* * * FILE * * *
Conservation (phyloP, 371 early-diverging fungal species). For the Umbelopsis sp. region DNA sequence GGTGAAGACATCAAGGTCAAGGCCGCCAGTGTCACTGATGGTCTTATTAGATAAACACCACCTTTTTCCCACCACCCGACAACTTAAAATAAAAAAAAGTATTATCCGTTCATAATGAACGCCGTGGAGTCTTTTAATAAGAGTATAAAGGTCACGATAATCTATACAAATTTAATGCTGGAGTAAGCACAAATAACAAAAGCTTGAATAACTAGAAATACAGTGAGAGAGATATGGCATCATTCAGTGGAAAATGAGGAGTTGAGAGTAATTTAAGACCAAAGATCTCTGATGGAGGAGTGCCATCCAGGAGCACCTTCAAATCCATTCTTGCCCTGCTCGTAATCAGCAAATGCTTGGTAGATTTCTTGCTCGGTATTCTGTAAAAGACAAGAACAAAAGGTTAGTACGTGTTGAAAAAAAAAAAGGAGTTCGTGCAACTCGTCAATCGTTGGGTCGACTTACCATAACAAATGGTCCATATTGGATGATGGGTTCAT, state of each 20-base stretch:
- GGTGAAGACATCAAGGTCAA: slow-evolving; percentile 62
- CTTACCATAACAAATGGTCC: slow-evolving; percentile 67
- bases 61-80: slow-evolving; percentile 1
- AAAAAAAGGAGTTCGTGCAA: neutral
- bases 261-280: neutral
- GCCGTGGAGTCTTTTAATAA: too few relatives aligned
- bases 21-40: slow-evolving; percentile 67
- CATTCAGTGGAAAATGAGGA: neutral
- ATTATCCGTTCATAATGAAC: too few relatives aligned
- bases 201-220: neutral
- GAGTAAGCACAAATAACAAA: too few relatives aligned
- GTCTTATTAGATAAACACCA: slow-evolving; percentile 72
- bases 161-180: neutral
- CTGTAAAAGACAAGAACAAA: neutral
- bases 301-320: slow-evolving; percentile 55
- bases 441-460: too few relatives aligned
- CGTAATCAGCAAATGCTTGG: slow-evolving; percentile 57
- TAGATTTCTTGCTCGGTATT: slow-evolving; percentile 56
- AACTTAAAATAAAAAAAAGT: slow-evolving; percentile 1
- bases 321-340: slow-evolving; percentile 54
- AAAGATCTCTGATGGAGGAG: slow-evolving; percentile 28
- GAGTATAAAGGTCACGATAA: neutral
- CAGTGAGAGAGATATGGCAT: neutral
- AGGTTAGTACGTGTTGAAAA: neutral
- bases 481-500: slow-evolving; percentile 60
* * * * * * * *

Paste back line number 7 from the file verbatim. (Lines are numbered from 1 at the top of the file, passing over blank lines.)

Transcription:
- GCCGTGGAGTCTTTTAATAA: too few relatives aligned